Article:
The way to build most offenses is to find that one play that is going to be your teams “bread and butter.” The way I’ve best heard it explained was, “3rd and 3, championship is on the line. What do you call that your guys best execute?” Usually it’s a simple play that has lots of variations on it. My high school had 32 base, a generic zone read that we ran probably 30-40 percent of the plays during games.
For the Aggies, and what I’ve seen, it’s much of the same. An inside zone run to whichever running back is in the game. Everyone blocks it slightly differently, but it looks something like this
It’s built around double teams moving defensive linemen, then one of the offensive linemen moving up to block linebackers. The running back can pick his hole, and must be patient, as moving 300 pound men can take a second or two. You may notice that the defensive end (Star on the DE) is unblocked. That sets up the counter to that play, where the QB can pull it. We’ve seen this a lot, with one memorable example being Trevor Knight‘s game winning TD against UCLA last year.
Attack the edge with the speed option
The point of these two is to make the defensive end wrong. No matter what he does, he is wrong. Another good way to read the end, without running into the teeth of the defense, is a speed option. Oregon used to run these what felt like every other play.
In it, the line blocks zone, steps playside and ignores the defensive end. The quarterback attacks, or runs at, the defensive end’s inside hip and forces his hand. Meanwhile, the running back runs what’s called a “pitch path,” a few yards outside of, and behind the quarterback. If the end looks to tackle the quarterback, he pitches it to an uncovered back. If the end goes towards the running back, the quarterback keeps the ball and cuts upfield to gain yards.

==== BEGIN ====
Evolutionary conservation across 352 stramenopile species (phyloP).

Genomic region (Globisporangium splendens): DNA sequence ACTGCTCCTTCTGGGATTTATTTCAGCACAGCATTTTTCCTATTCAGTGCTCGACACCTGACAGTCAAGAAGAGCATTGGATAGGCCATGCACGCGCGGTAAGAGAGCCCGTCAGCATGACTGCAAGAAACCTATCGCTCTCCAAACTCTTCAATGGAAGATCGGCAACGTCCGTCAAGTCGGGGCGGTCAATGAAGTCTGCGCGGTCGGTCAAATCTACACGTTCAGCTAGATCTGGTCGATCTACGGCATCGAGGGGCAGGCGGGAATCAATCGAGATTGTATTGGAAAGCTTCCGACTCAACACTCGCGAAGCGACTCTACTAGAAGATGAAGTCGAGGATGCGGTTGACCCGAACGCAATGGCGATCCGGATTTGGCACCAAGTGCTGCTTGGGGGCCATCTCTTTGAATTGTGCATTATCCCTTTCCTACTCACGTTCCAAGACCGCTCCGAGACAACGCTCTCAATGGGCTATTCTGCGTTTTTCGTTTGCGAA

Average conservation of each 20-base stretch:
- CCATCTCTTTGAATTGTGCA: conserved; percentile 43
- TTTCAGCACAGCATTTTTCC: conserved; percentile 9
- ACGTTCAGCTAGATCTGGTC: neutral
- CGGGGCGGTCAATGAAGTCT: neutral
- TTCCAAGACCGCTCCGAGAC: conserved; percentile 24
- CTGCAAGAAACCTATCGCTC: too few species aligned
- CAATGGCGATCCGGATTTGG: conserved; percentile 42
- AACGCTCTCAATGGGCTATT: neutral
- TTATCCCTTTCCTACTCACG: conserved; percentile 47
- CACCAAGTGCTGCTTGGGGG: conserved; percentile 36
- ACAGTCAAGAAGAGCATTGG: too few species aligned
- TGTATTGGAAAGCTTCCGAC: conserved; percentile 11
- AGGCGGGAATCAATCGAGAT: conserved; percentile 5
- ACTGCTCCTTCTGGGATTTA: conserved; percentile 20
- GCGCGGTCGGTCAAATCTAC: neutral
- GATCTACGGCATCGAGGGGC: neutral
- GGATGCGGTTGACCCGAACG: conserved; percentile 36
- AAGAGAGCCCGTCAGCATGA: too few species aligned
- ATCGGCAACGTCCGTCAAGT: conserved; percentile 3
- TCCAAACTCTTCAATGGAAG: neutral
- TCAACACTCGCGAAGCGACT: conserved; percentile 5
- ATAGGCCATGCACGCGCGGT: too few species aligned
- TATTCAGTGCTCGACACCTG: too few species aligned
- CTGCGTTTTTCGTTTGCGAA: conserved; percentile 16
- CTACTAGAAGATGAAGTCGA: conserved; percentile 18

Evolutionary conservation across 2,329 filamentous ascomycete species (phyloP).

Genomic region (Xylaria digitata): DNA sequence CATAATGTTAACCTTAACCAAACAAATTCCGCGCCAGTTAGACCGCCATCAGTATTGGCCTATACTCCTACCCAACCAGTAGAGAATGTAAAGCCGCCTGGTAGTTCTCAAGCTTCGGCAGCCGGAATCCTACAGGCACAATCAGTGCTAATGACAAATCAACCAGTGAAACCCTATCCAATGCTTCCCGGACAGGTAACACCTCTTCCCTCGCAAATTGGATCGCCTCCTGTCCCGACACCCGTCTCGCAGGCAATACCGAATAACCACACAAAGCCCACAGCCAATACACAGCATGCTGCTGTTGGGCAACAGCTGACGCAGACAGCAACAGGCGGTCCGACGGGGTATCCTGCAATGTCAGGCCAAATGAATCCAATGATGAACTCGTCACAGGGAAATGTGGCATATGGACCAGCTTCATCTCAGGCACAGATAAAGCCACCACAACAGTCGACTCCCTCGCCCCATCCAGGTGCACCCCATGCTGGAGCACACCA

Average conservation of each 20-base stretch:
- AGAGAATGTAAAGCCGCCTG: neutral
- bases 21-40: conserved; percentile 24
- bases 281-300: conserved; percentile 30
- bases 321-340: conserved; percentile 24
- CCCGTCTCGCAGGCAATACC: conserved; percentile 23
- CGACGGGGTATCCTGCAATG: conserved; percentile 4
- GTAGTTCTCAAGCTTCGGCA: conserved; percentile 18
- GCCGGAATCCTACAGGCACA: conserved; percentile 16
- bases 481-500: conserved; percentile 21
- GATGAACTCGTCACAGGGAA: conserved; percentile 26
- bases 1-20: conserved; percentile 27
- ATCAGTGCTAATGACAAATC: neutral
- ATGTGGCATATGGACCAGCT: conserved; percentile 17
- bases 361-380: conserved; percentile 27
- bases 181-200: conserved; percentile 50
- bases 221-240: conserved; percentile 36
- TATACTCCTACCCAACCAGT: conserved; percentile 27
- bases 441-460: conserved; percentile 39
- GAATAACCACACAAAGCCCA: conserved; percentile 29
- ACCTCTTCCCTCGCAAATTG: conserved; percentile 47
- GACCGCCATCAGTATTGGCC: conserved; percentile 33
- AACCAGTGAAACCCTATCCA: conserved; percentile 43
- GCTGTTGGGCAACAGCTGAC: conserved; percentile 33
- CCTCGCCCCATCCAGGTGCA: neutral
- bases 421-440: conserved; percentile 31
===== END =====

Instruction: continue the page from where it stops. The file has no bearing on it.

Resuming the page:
Can you imagine if Kellen Mond and Trayveon Williams can run this effectively? Get two speedy guys to the perimeter and let them make plays. It’s an easy read with practice, and one that Mond has surely ran in practice before. It can get him into a rhythym, and if the receivers block, can be deadly.
Respond to the defense
The other nice thing is what this sets up. The defense sees the running back take steps outside, and begins to except a speed option over to that side. What they don’t see, if Mazzone times it right, is the guard and tackle pulling to make this play turn into a counter the other way to gash the defense. Every play has a counter, and there is always a counter to that counter. Football is contact chess, and strategy plays a huge role in deciding who wins games.
Just these three plays, and all of the variations based on fronts, defensive schemes, and blitzes, even personnel, can fill up an entire playbook. This is a simple look against a simple nickel (five defensive backs, a nickel is five cents) defense that tends to be shown against spread teams.
You’ll also notice that the safety is unblocked. That’s okay. Any coach will tell you that a defense that has a safety leading the team in tackles in is trouble. These concepts can be shifted depending on what the defense does, and are usually cornerstones in offenses. I haven’t seen much speed option in the Aggie offense, but I think it is a wonderful wrinkle to add. We do run counter and inside zone, but those can be helped by adding in some speed option plays.